It is estimated that over 80% of emails sent each day is spam. Of that, a significant portion contains some sort of virus, phishing or malicious intent. Not only does this represent a major security risk, but unwanted and email also affects productivity and clogs your network. In the event that an email slides pass your spam filter, how can you tell whether it’s malicious? Here are a few ways.
1.You don’t recognize the sender
First and foremost, if you do not recognize the sender, DO NOT open any email attachments or click links within. Even if you do recognize the sender, if doesn’t seem like an email they would send, or if you’re not expecting an attachment, do not click anything. Legitimate senders can be compromised and send malicious emails.
Also, keep in mind that spam senders have gotten very good about timing their malicious email to match current events or the time of the year. You will see emails matching things on the news or around the world. You will also see an increase in accounting and tax related items during the tax season. This goes the same for holiday spirited malicious emails during the holiday season, etc.
2. It contains a .ZIP file
ZIP files should ALWAYS be questioned as attachments. If there is any question about the attachment, do not open it on your workstation. If you have your email on your smartphone, it is typically safe to open the Word or PDF document on that device. Please keep in mind, even smartphones are not bulletproof from malware.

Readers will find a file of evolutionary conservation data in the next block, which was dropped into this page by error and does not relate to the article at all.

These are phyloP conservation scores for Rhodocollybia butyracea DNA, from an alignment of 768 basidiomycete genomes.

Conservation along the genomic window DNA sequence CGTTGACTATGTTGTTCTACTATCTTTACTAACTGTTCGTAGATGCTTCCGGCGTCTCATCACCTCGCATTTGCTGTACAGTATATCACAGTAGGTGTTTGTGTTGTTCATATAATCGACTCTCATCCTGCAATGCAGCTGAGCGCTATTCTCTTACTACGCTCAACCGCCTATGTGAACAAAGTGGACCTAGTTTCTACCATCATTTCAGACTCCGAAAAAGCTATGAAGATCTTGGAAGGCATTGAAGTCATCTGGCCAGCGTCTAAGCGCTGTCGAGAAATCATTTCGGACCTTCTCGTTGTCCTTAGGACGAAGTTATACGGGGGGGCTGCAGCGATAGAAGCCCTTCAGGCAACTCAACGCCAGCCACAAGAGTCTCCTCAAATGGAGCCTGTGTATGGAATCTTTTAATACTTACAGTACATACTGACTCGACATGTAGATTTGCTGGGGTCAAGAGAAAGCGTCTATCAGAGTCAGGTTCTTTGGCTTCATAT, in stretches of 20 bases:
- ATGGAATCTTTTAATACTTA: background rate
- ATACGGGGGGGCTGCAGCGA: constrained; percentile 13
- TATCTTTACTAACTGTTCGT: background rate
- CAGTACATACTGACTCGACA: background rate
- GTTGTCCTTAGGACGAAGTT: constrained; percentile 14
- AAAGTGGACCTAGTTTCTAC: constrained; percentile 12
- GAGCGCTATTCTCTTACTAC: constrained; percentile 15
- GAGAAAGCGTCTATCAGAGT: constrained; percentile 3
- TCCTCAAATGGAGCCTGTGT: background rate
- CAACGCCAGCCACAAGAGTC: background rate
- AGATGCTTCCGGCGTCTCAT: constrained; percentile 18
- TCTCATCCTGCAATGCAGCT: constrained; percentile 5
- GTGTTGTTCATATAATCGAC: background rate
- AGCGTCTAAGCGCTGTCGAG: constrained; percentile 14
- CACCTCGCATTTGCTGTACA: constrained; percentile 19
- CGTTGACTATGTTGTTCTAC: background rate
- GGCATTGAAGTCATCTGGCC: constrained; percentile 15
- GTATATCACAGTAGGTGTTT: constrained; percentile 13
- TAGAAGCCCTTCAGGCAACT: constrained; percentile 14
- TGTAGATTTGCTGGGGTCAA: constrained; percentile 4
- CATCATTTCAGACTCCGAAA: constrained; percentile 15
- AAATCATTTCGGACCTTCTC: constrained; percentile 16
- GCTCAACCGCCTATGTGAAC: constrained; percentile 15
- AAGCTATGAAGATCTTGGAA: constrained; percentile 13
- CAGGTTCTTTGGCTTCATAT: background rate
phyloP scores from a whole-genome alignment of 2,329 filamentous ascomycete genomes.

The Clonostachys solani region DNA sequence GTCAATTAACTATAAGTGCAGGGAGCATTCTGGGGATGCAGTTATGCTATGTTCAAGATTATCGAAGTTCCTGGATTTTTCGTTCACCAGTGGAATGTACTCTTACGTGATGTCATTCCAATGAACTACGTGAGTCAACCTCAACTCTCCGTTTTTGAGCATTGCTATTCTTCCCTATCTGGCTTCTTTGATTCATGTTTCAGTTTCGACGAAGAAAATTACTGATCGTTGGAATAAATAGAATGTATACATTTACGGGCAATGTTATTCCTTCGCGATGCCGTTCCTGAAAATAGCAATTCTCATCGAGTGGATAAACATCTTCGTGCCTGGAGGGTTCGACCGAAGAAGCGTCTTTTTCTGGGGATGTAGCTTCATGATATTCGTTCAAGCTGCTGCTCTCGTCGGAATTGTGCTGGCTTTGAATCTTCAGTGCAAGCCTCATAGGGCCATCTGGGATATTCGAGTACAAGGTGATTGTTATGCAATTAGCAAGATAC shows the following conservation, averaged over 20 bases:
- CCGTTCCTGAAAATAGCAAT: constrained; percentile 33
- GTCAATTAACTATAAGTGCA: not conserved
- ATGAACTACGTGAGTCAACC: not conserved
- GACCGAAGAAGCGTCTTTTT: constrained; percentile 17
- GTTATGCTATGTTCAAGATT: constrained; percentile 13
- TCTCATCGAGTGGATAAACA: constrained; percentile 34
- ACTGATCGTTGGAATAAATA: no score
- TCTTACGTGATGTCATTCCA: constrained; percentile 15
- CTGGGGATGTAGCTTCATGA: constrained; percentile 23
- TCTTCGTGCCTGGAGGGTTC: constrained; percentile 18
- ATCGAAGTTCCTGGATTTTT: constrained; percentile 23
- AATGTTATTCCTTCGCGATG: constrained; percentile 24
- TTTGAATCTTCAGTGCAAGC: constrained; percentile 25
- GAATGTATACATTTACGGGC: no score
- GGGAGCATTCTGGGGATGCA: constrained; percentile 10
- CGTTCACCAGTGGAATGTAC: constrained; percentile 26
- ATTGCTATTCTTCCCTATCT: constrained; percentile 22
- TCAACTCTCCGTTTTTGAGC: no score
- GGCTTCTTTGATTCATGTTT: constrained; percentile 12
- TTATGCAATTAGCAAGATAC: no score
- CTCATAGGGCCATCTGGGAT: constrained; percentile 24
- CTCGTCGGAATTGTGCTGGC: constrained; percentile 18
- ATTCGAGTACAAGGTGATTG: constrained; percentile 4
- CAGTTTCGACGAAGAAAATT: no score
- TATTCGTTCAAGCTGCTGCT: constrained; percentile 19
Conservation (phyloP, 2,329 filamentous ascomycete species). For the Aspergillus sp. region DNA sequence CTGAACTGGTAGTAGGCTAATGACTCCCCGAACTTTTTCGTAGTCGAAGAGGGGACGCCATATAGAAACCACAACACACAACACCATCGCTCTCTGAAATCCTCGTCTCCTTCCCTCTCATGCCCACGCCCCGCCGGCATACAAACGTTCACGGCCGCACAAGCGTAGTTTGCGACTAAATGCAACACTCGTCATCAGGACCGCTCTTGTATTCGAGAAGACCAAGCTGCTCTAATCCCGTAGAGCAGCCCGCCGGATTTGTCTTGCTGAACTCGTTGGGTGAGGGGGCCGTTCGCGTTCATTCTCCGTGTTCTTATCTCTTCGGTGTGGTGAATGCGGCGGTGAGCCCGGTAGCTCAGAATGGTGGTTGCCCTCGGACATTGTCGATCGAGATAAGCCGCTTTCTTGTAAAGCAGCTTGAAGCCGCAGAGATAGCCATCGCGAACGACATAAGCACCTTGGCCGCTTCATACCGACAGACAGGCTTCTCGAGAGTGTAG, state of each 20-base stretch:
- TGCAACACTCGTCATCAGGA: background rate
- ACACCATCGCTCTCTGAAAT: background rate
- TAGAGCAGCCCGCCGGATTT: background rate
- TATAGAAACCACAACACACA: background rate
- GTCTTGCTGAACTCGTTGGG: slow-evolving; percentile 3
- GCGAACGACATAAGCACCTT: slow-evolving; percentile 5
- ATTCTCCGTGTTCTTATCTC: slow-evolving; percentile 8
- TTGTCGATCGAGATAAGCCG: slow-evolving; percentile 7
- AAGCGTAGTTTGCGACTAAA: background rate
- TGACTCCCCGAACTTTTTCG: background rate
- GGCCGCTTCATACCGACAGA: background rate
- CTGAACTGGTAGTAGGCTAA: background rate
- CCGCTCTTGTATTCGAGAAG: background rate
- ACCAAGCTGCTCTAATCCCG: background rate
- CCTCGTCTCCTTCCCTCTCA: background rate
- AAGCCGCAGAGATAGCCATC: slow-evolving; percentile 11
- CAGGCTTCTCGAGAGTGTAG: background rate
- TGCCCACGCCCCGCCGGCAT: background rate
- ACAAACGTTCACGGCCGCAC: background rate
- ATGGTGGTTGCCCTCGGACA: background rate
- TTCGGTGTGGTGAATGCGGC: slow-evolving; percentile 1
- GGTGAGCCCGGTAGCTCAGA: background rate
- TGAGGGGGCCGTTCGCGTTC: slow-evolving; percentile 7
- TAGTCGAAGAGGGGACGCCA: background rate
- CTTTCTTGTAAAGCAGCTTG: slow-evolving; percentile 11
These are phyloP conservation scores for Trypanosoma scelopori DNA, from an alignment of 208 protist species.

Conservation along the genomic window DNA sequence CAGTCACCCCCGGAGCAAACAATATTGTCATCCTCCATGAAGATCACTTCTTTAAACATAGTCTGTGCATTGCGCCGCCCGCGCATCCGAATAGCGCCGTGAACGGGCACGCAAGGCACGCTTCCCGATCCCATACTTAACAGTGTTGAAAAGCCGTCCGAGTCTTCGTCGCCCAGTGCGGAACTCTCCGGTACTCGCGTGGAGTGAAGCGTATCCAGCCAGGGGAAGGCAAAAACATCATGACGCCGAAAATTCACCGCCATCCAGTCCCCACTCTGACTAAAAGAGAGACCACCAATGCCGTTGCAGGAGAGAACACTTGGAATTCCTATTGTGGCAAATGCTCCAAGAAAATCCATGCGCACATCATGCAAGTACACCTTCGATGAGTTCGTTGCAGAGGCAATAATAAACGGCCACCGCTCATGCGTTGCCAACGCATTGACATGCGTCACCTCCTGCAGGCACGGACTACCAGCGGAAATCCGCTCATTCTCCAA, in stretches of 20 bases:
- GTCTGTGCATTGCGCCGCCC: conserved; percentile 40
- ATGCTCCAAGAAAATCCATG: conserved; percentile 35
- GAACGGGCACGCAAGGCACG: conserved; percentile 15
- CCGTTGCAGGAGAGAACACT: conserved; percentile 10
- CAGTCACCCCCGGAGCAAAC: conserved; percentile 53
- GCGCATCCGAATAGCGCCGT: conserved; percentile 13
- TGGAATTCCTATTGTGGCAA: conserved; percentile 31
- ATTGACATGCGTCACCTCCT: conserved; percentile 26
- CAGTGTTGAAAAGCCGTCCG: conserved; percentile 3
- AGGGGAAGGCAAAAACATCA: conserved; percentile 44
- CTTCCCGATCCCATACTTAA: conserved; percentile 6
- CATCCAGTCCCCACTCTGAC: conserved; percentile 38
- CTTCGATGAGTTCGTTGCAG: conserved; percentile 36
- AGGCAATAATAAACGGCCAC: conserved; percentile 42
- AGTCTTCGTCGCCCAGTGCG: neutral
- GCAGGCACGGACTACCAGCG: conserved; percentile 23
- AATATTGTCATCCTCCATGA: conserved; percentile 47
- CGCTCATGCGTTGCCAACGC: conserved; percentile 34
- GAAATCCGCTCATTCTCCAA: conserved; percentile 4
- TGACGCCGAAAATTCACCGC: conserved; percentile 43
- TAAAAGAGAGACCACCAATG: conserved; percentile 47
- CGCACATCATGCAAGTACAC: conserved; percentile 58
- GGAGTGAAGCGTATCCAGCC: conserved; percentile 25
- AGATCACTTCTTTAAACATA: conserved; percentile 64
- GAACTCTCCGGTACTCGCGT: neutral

3. The sender’s email address is misspelled
A lot can be determined by the email address sending the message. Frequently, it will spoof an existing company such as FedEx but instead of the email coming from [email protected] it is coming from [email protected] or [email protected] or something “off” of the normal.
4. Links paths don’t match
Finally, if there is a link within the email that you want to determine if it’s legitimate or not, you can hover your mouse over the link without clicking it to see the path it intends to go to. Just because someone wrote the link as https://www.google.com does not mean it’s going to https://www.google.com, it may be written to go to another location. Hover over the link and you’ll see the true path in a little pop-up window. If it does not match the website as it looks, DO NOT click it. As a failsafe, open your browser and go to FedEx.com by manually typing in the address and visit the page, log in with your account, and find out if there are truly any issues that need addressed.
What else can you do?
- Make sure your business is using an industry-grade spam filter (5 Basic Cybersecurity Controls Every Firm Must Have in Place)
- Create and enforce and email usage policy, including how to identify and handle fraudulent emails
- Educate your staff on common cyber criminal schemes
- If you accidentally click on an attachment or a link within a suspicious email, tell your IT resource immediately!
- Consider getting a cybersecurity assessment to understand your security posture and risk